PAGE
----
During the hearing, Karina Sosa, Legislator for the Farabundo Martí National Liberation Front (FMLN) upbraided the Defense Minister, saying, “The events were known internationally, generated harsh criticism and have affected the image of El Salvador.” In February, following the attempted self-coup, Sosa held meetings with human rights defenders in DC and Members of Congress to warn about the impending constitutional crisis.

In another instance during the hearing, FMLN legislator Dina Argueta asked for the name and rank of the person in charge of the February 9th operation. In his reluctance to answer, Merino Monroy responded that he had already explained the basic structure of the Army before offensively saying, “not paying attention or not having the ability to understand is what causes situations like this to occur." Following this exchange, during a recess, FMLN legislators Dina Argueta and Cristina Cornejo, accompanied by other women legislators from the opposition, handed copies of the ‘Special Comprehensive Law for a Life Free of Violence against Women’ (LEIV) to the Defense Minister considering that his remarks towards Legislator Argueta had sexist undertones.

Prior to the hearing, on August 20, Attorney General Raúl Melara expressed in an interview, “So far we have done a large number of procedures, we have had statements, we have taken videos, we have done all the procedures that can be done since that day, and today, we do not have the necessary elements to charge a crime.” This was referenced in the hearing by the right-wing Grand Alliance for National Unity (GANA) legislator Adelmo Rivas, who publicly reassured the Defense Minister, "Do not worry, even the Prosecutor's Office said that there is nothing to investigate.” Various civil society organizations have heavily criticized the Attorney General’s decision not to prosecute anyone for the events of February 9, with Sonia Rubio Padilla, director for El Salvador of the Due Process of Law Foundation, saying, "Given the seriousness of what happened, for the Attorney General to stop investigating these events or superficially discard them, the commission of crimes would be a terrible precedent for democracy and the judicial system." While the Attorney General and Defense Minister may not see the militarization of the Legislative Assembly as something of major importance, the Bukele administration is feeling the heat from Washington over his February 9 actions.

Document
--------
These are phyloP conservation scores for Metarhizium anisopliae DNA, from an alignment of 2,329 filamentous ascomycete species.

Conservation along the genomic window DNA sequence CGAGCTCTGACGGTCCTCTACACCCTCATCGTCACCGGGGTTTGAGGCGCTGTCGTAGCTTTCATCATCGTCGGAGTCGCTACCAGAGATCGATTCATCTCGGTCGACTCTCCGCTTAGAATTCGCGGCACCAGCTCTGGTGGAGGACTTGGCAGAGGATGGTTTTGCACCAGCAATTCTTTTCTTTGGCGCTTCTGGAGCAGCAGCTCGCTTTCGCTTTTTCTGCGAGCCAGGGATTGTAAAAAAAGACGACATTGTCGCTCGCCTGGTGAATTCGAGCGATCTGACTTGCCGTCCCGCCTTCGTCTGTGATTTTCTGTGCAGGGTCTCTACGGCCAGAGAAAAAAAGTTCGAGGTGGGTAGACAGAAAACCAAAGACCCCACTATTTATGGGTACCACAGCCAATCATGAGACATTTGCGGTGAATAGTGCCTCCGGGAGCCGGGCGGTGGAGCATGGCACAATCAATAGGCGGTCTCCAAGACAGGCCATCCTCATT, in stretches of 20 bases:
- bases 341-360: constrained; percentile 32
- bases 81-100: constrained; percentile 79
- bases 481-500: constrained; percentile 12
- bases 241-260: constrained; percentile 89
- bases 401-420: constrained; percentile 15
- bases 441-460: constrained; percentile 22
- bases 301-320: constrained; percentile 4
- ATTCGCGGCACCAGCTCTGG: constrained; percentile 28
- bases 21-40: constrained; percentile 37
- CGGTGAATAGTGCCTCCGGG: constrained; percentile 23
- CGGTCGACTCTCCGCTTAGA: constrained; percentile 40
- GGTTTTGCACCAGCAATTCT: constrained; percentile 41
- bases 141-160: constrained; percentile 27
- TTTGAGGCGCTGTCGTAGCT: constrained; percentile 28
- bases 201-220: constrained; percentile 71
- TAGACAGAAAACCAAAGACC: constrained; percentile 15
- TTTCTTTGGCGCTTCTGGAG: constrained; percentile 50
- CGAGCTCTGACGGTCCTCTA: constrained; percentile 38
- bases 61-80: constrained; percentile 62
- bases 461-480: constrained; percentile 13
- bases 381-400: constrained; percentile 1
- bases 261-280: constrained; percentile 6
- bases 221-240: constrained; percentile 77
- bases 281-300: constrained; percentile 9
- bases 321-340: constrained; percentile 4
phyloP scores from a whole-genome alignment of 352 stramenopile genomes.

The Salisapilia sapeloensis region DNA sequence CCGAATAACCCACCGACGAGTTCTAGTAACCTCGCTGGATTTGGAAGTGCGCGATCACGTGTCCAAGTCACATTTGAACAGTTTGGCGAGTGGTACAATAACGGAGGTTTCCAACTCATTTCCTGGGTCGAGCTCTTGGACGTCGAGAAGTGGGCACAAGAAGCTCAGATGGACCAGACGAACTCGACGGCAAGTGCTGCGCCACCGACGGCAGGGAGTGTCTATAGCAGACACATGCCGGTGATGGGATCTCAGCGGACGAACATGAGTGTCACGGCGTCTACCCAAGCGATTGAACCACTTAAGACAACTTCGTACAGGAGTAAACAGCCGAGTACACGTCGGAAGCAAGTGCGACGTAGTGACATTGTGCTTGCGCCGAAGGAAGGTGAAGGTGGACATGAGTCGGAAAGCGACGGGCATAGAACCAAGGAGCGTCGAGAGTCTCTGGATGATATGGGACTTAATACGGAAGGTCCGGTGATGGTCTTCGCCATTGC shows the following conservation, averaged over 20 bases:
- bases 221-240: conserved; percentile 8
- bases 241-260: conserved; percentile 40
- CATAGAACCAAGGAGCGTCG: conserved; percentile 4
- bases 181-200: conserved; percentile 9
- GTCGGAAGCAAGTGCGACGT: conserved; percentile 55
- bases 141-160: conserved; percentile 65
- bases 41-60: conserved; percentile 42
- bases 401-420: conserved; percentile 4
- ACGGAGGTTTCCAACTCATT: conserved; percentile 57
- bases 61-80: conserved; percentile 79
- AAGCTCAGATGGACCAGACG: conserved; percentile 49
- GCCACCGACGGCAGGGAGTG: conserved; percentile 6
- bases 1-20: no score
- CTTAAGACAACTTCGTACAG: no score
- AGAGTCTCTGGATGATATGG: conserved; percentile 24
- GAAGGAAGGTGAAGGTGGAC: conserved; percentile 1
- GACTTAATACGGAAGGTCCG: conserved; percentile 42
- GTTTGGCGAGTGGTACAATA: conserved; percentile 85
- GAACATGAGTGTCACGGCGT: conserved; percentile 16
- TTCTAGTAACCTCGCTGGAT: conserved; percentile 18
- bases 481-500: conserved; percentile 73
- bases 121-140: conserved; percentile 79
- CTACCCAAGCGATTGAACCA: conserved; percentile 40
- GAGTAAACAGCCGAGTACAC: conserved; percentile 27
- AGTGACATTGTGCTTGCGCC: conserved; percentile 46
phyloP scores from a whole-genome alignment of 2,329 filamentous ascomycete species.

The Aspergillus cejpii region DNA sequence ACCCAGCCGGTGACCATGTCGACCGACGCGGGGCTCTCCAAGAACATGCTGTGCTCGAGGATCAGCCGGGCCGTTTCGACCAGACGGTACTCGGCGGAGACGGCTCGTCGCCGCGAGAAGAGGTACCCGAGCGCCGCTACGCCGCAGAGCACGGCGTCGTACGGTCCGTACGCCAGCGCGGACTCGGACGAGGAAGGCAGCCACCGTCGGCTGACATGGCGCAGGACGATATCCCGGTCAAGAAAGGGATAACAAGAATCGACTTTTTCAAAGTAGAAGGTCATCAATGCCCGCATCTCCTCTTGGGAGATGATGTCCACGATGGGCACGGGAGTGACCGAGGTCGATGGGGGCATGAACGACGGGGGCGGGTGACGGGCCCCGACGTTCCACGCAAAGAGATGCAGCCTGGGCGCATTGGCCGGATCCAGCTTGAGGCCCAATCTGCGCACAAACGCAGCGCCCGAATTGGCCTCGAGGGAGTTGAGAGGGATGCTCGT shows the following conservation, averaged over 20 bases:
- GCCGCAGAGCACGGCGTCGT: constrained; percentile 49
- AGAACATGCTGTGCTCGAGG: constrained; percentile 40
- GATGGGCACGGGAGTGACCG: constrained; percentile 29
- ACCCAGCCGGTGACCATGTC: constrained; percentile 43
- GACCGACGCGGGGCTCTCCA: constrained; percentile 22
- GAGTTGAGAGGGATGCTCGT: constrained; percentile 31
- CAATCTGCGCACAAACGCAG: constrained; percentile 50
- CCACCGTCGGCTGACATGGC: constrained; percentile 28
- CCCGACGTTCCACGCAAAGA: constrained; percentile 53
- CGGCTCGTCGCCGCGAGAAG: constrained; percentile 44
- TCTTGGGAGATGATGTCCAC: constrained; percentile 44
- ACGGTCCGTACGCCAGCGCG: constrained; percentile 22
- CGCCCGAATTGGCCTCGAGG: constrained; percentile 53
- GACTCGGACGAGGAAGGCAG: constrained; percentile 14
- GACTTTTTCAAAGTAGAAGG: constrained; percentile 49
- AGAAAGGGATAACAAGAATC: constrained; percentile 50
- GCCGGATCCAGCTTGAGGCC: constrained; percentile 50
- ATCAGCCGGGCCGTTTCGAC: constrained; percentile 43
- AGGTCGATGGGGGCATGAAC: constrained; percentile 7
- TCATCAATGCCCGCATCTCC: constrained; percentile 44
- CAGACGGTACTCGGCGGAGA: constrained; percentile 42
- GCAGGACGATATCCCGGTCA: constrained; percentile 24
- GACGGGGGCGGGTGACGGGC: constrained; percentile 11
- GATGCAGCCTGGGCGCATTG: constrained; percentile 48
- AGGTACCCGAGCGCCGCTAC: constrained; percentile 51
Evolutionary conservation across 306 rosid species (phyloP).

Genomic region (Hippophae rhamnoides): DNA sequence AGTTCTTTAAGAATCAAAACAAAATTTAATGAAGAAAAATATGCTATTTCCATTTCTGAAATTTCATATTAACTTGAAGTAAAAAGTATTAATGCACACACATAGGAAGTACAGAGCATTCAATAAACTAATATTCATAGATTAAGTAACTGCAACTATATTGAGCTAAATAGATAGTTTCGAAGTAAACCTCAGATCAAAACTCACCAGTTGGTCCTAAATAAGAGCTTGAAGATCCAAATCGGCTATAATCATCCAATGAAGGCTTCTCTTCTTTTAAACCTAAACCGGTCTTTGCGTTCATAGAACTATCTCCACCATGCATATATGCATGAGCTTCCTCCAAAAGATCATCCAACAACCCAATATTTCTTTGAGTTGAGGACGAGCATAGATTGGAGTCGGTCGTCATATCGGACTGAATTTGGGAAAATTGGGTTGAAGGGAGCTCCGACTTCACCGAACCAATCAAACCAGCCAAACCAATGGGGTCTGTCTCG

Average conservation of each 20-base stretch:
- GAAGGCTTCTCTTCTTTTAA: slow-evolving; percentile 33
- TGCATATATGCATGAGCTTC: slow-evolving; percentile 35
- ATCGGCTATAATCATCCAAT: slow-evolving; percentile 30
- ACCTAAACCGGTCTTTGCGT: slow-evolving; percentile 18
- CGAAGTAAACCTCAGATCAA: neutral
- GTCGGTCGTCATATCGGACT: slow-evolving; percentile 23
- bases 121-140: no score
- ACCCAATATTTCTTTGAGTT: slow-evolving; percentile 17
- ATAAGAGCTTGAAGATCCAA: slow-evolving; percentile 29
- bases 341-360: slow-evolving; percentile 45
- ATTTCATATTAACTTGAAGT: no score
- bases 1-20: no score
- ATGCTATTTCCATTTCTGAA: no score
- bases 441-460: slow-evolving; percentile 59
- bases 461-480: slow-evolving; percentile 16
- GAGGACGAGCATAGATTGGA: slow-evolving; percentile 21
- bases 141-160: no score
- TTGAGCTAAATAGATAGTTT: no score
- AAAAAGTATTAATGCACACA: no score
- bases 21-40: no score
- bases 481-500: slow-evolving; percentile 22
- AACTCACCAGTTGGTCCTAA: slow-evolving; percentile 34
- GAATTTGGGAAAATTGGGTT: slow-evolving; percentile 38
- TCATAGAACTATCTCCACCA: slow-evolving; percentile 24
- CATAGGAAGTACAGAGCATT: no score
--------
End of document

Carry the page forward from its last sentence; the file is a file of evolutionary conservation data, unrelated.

According to the Associated Press, members of the Bukele administration cabinet have even considered hiring lobbyist Robert Stryk’s Sonoran Policy Group, which also represents the governments of Somalia and the Democratic Republic of Congo, for government and media relations work in the United States, to clean up the administration’s reputation in the halls of Congress.

Recent concerns have been raised by Democratic Members of Congress and U.S. government officials regarding the confrontational attitude of the Bukele administration towards the other branches of government, the frequent attacks on the media, and recent revelations by the investigative outlet ‘El Faro’ that the Bukele administration has had a quid pro quo with MS-13 for the past year. On September 10, House and Senate Democrats issued a call to the Salvadoran government, “While disagreements between government officials and the media are bound to occur in any democracy, we believe that governments must always ensure full respect for press freedom.  We urge you to treat our concerns with the seriousness in which we convey them.“ In addition, it has just come to light that the Vice President of the Millennium Challenge Corporation, Thomas Kelly, in private correspondence, warned the Bukele administration months ago that development aid from the U.S. was at risk due to its pattern of authoritarian behavior.